Documents

The knee complex: understanding the science behind both movement and dysfunction By Chris Gellert, PT, MMusc & Sportsphysio, MPT, CSCS, AMS

Categories
Published
of 11
All materials on our website are shared by users. If you have any questions about copyright issues, please report us to resolve them. We are always happy to assist you.
Related Documents
Share
Description
Introduction The foot is where movement begins, requiring mobility to perform simple functional movements. The knee however, requires stability with daily movements, but more importantly, dynamic sport movements such as soccer or football. In this article, we will review the anatomy of the knee, common injuries of the knee, functional assessments and training strategies to work with clients with previous injuries.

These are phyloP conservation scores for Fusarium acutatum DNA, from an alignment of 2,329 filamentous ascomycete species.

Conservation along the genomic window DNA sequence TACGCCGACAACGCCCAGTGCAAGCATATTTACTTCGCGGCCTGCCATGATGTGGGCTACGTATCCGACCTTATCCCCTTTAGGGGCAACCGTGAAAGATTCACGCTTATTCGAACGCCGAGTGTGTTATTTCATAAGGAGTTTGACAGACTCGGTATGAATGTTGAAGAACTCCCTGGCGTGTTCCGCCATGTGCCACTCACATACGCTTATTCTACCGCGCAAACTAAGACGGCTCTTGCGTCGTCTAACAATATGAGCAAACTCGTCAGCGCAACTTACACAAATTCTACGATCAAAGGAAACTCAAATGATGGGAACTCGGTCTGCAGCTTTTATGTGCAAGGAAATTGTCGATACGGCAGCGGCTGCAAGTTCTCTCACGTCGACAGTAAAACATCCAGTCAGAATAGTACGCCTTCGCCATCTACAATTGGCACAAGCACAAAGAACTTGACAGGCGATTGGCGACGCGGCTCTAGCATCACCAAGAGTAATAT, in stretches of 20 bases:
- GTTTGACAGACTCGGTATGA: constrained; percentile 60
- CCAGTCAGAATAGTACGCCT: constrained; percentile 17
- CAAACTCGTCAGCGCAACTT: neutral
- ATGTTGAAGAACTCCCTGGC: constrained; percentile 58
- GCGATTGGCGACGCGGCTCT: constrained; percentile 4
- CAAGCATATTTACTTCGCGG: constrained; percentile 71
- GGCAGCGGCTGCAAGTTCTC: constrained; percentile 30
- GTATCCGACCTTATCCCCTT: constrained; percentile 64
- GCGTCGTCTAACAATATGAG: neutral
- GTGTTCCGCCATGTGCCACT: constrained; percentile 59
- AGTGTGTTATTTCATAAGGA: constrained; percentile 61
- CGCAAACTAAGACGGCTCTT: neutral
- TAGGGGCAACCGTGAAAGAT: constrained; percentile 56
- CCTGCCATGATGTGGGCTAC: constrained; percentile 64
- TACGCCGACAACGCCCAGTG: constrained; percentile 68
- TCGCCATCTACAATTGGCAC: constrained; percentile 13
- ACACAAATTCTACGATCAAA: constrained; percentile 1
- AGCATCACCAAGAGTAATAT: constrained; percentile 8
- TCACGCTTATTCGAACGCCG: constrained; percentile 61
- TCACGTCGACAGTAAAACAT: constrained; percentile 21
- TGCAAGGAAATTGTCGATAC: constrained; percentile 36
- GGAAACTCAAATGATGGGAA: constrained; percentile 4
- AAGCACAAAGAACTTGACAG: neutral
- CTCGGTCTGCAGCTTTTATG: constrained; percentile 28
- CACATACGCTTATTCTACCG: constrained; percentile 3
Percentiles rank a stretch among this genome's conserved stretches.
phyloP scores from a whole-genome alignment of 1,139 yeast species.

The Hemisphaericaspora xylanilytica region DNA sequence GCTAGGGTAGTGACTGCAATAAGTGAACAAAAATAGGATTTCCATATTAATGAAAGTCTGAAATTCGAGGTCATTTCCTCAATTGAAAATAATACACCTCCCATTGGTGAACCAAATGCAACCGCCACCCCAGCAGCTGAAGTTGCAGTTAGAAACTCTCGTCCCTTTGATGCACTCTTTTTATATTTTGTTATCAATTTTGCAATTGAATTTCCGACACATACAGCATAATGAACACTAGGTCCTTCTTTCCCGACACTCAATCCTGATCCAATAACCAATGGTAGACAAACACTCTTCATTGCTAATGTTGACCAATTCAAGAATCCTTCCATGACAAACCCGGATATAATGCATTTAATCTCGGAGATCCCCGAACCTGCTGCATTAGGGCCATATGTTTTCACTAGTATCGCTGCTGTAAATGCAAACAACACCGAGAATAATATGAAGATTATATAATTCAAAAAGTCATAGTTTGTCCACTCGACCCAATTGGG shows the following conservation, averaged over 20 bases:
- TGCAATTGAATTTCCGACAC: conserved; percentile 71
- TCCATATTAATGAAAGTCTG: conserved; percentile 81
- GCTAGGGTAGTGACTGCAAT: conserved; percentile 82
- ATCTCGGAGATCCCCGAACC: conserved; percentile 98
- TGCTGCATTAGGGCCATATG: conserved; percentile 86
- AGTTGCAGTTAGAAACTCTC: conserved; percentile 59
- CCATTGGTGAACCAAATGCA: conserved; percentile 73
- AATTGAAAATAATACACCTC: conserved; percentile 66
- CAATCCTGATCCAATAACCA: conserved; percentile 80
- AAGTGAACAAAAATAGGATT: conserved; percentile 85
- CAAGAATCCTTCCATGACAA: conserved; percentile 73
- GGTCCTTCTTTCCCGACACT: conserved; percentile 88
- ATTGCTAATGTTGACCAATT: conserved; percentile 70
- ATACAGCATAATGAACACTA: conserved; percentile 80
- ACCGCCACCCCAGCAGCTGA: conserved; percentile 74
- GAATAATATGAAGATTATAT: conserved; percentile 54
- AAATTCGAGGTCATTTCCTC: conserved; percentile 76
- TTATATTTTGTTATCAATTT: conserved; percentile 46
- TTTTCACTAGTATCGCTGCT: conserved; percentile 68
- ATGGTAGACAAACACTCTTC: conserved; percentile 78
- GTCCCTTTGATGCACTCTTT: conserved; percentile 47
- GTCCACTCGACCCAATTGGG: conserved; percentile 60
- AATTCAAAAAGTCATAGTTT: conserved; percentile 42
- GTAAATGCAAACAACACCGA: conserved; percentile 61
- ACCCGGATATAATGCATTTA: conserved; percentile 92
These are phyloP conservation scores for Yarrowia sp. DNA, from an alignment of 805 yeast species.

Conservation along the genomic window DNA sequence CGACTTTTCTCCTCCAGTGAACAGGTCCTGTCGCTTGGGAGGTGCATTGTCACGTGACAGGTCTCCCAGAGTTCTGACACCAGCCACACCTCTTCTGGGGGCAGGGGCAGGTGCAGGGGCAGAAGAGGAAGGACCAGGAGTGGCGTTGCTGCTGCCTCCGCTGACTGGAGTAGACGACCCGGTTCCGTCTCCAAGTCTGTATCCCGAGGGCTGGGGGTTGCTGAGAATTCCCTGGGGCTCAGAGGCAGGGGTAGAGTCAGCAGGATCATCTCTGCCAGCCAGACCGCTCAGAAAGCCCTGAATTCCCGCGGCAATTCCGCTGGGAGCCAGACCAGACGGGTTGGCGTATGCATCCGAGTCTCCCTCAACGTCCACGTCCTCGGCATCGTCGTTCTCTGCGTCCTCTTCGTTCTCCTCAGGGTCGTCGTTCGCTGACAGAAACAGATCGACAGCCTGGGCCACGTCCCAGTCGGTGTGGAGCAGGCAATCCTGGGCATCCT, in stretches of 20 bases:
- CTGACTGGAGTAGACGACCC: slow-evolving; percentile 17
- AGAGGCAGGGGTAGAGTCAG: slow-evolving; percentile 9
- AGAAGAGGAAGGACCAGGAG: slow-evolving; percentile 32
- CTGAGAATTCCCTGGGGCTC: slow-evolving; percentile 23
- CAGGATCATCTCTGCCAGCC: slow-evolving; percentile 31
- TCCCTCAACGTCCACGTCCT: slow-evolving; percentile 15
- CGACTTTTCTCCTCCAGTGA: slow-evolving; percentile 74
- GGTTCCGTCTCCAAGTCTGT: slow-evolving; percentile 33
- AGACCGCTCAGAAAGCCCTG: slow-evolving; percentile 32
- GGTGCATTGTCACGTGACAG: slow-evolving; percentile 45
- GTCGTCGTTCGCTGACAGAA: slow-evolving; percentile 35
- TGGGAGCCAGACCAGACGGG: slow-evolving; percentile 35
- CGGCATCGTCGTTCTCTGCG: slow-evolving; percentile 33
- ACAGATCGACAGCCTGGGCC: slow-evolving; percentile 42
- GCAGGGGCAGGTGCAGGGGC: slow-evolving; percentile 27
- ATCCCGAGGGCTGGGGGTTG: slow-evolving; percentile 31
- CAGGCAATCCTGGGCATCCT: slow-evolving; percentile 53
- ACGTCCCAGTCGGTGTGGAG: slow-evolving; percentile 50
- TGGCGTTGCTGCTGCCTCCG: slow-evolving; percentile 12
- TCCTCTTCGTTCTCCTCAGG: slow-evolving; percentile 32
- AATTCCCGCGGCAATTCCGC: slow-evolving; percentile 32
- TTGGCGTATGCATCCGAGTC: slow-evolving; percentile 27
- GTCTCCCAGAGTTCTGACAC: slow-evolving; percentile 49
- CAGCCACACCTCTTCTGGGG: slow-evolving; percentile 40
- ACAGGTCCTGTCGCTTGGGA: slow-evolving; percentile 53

Transcript